On Loving.

A friend of mine from Pakistan had a bumper sticker on her school bag that read « Love for all, hatred for none ».

That motto kind of is mine as well: as much as possible, I go out of my way to hate nobody –certainly not in actions, but also not in thoughts. Feelings are hard to control, but hatred harms the one who hates as much as the one who is hated. I’m not talking about being angry for the right reason – not to be confused. As much as possible, I try to see the best, the good in each person: everybody was created good, and in the image of God.

Some, throughout my life, have smiled at me, belittled me or even laughed about me: surely, with such an outlook, I haven’t seen much of life, or must have had an extremely easy life, that I am naïve.

For sure, I am aware that compared to a big part of the world’s population, I am rich: I live in a nice house, I have 3 meals every day, my children can go to school, my husband has a job, we have healthcare. I am grateful for those blessings – I am aware that not everybody has that.

But I am not stinking rich.

My life has not been without difficulties, even if I did not grow up in a warzone, and was fortunate to not have to live in one.

Growing up, from day 1 of going to school, I got beaten up almost every day; someday it was only with fists, on other days it was with leather belts and wooden sticks, even a metal bar. Insults were daily, based mostly on my skin color and origins. It went on for years and years, and the fear that went with it.

Add to that being molested, abused and raped several times as a child, teen and young adult – it has something of getting killed slowly, several times.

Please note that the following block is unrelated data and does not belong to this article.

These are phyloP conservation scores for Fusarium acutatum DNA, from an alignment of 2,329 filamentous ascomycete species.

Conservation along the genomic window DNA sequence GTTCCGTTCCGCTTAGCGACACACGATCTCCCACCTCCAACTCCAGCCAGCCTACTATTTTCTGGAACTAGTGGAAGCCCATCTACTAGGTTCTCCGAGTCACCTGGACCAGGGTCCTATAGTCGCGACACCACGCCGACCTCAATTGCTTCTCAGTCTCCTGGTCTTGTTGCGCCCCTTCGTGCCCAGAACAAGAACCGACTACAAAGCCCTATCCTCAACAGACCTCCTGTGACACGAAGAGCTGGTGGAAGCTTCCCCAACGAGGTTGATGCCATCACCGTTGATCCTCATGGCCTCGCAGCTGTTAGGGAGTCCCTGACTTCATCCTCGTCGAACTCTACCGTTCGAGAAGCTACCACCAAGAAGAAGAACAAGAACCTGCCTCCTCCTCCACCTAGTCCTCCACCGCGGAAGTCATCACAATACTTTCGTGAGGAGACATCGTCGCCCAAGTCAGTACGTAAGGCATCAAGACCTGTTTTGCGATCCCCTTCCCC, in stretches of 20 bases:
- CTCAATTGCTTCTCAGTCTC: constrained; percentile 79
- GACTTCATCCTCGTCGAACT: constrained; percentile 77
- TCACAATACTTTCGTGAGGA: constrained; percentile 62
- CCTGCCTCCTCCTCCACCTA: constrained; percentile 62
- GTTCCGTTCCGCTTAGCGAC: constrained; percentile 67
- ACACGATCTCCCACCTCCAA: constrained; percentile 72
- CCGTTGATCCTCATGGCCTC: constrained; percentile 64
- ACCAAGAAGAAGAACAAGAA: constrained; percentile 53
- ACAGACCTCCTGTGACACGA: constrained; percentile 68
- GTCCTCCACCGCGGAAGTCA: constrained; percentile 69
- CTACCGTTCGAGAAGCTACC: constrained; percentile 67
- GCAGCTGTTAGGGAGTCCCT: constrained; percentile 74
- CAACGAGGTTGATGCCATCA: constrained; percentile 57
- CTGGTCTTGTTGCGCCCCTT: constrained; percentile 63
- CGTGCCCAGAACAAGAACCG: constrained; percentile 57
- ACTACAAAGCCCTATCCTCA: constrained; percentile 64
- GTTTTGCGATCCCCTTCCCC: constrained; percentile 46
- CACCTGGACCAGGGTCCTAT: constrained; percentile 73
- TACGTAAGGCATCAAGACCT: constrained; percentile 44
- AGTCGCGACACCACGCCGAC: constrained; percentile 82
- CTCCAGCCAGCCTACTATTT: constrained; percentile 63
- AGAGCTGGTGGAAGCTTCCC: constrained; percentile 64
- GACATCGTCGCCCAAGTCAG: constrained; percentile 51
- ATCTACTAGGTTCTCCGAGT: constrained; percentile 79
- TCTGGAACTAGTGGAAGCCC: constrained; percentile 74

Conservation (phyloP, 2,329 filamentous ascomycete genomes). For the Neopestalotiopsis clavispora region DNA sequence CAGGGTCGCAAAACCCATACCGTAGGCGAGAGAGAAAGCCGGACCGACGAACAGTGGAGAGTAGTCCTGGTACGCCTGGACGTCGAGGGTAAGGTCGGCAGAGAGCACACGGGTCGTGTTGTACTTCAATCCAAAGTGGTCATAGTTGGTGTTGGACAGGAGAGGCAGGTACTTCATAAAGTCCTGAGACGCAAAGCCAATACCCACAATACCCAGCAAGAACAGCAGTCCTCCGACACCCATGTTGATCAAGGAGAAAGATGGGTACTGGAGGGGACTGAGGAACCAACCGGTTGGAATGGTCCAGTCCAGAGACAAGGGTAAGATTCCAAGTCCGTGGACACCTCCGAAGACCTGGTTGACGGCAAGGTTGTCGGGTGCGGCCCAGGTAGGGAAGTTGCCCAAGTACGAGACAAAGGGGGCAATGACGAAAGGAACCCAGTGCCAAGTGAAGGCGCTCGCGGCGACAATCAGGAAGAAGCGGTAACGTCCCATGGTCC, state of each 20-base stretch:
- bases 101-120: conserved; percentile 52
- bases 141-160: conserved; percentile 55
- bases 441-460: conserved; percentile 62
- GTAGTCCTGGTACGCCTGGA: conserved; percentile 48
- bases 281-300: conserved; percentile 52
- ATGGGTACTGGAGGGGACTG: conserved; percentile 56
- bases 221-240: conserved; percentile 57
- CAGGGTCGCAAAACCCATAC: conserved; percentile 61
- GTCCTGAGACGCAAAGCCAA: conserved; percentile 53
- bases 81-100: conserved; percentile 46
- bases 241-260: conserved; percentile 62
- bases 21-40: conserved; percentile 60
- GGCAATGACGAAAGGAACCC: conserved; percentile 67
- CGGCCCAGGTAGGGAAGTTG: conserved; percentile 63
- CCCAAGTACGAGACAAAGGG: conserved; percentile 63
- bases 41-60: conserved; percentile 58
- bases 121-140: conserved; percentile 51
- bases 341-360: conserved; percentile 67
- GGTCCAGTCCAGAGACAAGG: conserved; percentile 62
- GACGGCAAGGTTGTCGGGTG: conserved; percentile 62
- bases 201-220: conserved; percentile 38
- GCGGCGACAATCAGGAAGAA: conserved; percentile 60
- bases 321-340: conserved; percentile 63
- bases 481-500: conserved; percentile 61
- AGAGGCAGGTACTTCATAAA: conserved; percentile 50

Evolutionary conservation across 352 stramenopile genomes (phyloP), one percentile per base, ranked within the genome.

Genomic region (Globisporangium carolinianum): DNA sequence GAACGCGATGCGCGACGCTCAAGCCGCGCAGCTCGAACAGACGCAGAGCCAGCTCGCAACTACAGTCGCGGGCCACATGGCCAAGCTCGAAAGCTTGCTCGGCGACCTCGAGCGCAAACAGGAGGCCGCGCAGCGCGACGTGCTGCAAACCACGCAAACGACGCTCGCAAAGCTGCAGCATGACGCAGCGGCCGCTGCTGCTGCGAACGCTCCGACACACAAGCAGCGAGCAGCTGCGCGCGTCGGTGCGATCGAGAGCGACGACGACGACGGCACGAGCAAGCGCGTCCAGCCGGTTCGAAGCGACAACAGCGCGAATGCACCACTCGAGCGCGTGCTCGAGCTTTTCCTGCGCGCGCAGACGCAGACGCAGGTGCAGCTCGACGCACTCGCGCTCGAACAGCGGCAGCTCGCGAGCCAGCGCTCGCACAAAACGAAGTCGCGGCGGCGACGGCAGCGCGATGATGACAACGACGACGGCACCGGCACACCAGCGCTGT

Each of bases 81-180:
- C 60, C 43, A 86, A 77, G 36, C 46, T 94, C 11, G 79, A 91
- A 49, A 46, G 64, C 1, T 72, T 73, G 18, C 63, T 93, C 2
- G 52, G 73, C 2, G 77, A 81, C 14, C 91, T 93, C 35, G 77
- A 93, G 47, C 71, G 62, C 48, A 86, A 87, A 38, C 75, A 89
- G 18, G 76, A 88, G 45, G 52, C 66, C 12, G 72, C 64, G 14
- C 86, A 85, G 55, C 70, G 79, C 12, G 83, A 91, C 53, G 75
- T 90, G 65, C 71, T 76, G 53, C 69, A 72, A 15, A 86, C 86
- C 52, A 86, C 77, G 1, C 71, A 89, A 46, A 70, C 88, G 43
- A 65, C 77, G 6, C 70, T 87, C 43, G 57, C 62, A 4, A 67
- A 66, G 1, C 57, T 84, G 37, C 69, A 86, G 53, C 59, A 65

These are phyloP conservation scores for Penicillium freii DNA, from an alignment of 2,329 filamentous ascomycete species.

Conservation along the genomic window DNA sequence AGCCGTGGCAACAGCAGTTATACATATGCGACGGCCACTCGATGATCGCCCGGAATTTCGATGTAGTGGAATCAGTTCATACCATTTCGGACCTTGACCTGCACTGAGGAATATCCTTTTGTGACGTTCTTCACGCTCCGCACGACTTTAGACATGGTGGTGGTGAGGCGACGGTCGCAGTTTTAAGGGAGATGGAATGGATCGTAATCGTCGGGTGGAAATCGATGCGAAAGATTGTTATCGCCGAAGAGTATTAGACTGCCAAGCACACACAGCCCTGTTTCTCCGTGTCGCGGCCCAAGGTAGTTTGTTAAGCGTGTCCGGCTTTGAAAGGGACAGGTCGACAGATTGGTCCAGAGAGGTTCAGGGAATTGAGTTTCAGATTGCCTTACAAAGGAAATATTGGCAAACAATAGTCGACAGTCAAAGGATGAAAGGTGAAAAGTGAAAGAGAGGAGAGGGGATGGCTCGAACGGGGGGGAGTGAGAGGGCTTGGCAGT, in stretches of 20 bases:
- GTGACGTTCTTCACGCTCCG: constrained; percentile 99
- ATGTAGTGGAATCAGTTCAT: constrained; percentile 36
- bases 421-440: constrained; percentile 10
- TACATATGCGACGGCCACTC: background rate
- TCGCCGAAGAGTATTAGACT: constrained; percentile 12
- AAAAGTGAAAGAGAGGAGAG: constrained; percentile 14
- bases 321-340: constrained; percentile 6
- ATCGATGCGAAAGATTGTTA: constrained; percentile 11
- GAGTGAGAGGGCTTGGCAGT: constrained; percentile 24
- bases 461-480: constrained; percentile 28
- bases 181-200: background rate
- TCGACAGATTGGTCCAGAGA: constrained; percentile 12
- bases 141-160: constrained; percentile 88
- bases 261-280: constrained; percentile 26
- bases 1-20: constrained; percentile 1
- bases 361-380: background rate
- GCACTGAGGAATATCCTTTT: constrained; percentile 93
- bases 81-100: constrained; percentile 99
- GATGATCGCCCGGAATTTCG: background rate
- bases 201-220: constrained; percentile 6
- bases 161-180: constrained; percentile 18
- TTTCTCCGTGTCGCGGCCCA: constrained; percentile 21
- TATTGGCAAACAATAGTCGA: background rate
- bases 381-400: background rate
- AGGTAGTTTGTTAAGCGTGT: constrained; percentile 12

Finally, there was psychological and spiritual abuse as well.

You don’t leave that behind unscathed, and basically, there are two options: you can flee into something, and/or wall yourself for protection and shut yourself off from everything in the process, or decided to heal and be healed.

I finally chose the latter. It was not an easy process, neither was it a fast one. But walling myself in would leave me missing out on so many wonderful people, things, opportunities and people. And I suddenly find myself overflowing with love, an open heart and open eyes for all the miracles around me. It must be God’s love, for only He could have healed such a broken me.

Even on days where the pain of the chronic illness weighs me down, on those days where I can’t walk again from the pain or can’t even cut a slice of bread, or can hardly remember my name because of the brain fog, I see life as a gift as beautiful miracle, to be cherished and lived to the fullest.

I may be naïve… but a loving naïve.

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